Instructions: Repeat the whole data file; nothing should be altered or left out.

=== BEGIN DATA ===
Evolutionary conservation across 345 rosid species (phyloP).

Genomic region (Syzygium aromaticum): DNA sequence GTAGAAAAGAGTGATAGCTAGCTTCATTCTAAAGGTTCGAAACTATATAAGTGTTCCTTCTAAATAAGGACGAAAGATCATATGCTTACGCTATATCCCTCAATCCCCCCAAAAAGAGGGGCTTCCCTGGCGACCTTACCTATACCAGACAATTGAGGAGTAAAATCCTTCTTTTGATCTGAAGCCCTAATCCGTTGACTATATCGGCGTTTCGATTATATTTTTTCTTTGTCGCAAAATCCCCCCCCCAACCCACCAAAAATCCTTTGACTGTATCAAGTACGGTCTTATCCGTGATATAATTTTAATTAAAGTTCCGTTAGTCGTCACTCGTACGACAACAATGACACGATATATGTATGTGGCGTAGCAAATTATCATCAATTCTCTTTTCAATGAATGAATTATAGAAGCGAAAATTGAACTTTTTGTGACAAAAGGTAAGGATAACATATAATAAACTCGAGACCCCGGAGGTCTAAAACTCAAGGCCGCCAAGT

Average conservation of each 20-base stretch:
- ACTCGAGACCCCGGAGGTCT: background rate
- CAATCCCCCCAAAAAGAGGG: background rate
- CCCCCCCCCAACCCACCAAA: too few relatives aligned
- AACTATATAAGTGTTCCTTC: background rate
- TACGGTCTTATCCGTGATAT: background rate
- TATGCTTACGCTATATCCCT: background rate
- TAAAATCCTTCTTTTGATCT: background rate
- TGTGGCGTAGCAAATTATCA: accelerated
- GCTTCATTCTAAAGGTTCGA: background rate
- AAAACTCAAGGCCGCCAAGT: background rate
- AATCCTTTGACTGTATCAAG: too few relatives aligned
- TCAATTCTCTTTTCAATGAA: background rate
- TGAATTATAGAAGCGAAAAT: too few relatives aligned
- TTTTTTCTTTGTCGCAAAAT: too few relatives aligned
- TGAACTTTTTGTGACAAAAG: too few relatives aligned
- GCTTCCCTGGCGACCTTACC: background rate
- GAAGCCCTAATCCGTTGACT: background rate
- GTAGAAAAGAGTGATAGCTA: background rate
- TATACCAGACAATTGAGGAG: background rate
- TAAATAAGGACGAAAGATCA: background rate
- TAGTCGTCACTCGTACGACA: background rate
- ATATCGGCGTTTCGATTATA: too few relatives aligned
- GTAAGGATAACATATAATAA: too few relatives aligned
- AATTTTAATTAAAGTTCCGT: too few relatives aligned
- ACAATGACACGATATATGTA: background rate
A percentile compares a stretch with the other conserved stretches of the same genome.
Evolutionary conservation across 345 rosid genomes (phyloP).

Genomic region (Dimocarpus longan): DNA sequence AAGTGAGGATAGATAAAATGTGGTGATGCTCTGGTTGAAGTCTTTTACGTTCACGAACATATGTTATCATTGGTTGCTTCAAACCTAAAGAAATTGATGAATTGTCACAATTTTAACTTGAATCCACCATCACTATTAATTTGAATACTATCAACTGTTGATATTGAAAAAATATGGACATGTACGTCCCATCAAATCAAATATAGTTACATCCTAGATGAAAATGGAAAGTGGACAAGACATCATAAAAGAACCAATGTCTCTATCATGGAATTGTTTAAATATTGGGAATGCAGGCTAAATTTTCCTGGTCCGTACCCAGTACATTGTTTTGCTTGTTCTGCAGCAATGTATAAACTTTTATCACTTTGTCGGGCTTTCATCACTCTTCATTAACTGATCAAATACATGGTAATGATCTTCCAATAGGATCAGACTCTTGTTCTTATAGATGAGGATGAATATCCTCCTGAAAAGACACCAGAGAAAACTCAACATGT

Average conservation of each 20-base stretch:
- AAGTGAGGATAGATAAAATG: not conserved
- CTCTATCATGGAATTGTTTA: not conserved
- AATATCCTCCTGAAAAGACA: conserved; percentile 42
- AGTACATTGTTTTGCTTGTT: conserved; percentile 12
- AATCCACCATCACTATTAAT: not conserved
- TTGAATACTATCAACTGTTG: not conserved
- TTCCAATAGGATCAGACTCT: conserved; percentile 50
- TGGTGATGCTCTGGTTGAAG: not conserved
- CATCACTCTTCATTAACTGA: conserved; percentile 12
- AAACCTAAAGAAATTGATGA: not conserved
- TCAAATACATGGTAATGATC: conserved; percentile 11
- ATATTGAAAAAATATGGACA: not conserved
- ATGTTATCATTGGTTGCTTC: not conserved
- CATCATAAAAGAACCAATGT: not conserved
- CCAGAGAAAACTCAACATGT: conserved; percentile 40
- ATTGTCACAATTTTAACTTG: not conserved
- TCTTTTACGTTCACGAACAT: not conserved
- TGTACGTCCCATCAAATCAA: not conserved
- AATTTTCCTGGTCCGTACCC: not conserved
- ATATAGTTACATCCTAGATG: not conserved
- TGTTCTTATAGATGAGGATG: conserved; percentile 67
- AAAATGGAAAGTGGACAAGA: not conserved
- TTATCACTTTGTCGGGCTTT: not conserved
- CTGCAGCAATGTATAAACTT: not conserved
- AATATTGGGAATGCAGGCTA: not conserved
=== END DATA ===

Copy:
Evolutionary conservation across 345 rosid species (phyloP).

Genomic region (Syzygium aromaticum): DNA sequence GTAGAAAAGAGTGATAGCTAGCTTCATTCTAAAGGTTCGAAACTATATAAGTGTTCCTTCTAAATAAGGACGAAAGATCATATGCTTACGCTATATCCCTCAATCCCCCCAAAAAGAGGGGCTTCCCTGGCGACCTTACCTATACCAGACAATTGAGGAGTAAAATCCTTCTTTTGATCTGAAGCCCTAATCCGTTGACTATATCGGCGTTTCGATTATATTTTTTCTTTGTCGCAAAATCCCCCCCCCAACCCACCAAAAATCCTTTGACTGTATCAAGTACGGTCTTATCCGTGATATAATTTTAATTAAAGTTCCGTTAGTCGTCACTCGTACGACAACAATGACACGATATATGTATGTGGCGTAGCAAATTATCATCAATTCTCTTTTCAATGAATGAATTATAGAAGCGAAAATTGAACTTTTTGTGACAAAAGGTAAGGATAACATATAATAAACTCGAGACCCCGGAGGTCTAAAACTCAAGGCCGCCAAGT

Average conservation of each 20-base stretch:
- ACTCGAGACCCCGGAGGTCT: background rate
- CAATCCCCCCAAAAAGAGGG: background rate
- CCCCCCCCCAACCCACCAAA: too few relatives aligned
- AACTATATAAGTGTTCCTTC: background rate
- TACGGTCTTATCCGTGATAT: background rate
- TATGCTTACGCTATATCCCT: background rate
- TAAAATCCTTCTTTTGATCT: background rate
- TGTGGCGTAGCAAATTATCA: accelerated
- GCTTCATTCTAAAGGTTCGA: background rate
- AAAACTCAAGGCCGCCAAGT: background rate
- AATCCTTTGACTGTATCAAG: too few relatives aligned
- TCAATTCTCTTTTCAATGAA: background rate
- TGAATTATAGAAGCGAAAAT: too few relatives aligned
- TTTTTTCTTTGTCGCAAAAT: too few relatives aligned
- TGAACTTTTTGTGACAAAAG: too few relatives aligned
- GCTTCCCTGGCGACCTTACC: background rate
- GAAGCCCTAATCCGTTGACT: background rate
- GTAGAAAAGAGTGATAGCTA: background rate
- TATACCAGACAATTGAGGAG: background rate
- TAAATAAGGACGAAAGATCA: background rate
- TAGTCGTCACTCGTACGACA: background rate
- ATATCGGCGTTTCGATTATA: too few relatives aligned
- GTAAGGATAACATATAATAA: too few relatives aligned
- AATTTTAATTAAAGTTCCGT: too few relatives aligned
- ACAATGACACGATATATGTA: background rate
A percentile compares a stretch with the other conserved stretches of the same genome.
Evolutionary conservation across 345 rosid genomes (phyloP).

Genomic region (Dimocarpus longan): DNA sequence AAGTGAGGATAGATAAAATGTGGTGATGCTCTGGTTGAAGTCTTTTACGTTCACGAACATATGTTATCATTGGTTGCTTCAAACCTAAAGAAATTGATGAATTGTCACAATTTTAACTTGAATCCACCATCACTATTAATTTGAATACTATCAACTGTTGATATTGAAAAAATATGGACATGTACGTCCCATCAAATCAAATATAGTTACATCCTAGATGAAAATGGAAAGTGGACAAGACATCATAAAAGAACCAATGTCTCTATCATGGAATTGTTTAAATATTGGGAATGCAGGCTAAATTTTCCTGGTCCGTACCCAGTACATTGTTTTGCTTGTTCTGCAGCAATGTATAAACTTTTATCACTTTGTCGGGCTTTCATCACTCTTCATTAACTGATCAAATACATGGTAATGATCTTCCAATAGGATCAGACTCTTGTTCTTATAGATGAGGATGAATATCCTCCTGAAAAGACACCAGAGAAAACTCAACATGT

Average conservation of each 20-base stretch:
- AAGTGAGGATAGATAAAATG: not conserved
- CTCTATCATGGAATTGTTTA: not conserved
- AATATCCTCCTGAAAAGACA: conserved; percentile 42
- AGTACATTGTTTTGCTTGTT: conserved; percentile 12
- AATCCACCATCACTATTAAT: not conserved
- TTGAATACTATCAACTGTTG: not conserved
- TTCCAATAGGATCAGACTCT: conserved; percentile 50
- TGGTGATGCTCTGGTTGAAG: not conserved
- CATCACTCTTCATTAACTGA: conserved; percentile 12
- AAACCTAAAGAAATTGATGA: not conserved
- TCAAATACATGGTAATGATC: conserved; percentile 11
- ATATTGAAAAAATATGGACA: not conserved
- ATGTTATCATTGGTTGCTTC: not conserved
- CATCATAAAAGAACCAATGT: not conserved
- CCAGAGAAAACTCAACATGT: conserved; percentile 40
- ATTGTCACAATTTTAACTTG: not conserved
- TCTTTTACGTTCACGAACAT: not conserved
- TGTACGTCCCATCAAATCAA: not conserved
- AATTTTCCTGGTCCGTACCC: not conserved
- ATATAGTTACATCCTAGATG: not conserved
- TGTTCTTATAGATGAGGATG: conserved; percentile 67
- AAAATGGAAAGTGGACAAGA: not conserved
- TTATCACTTTGTCGGGCTTT: not conserved
- CTGCAGCAATGTATAAACTT: not conserved
- AATATTGGGAATGCAGGCTA: not conserved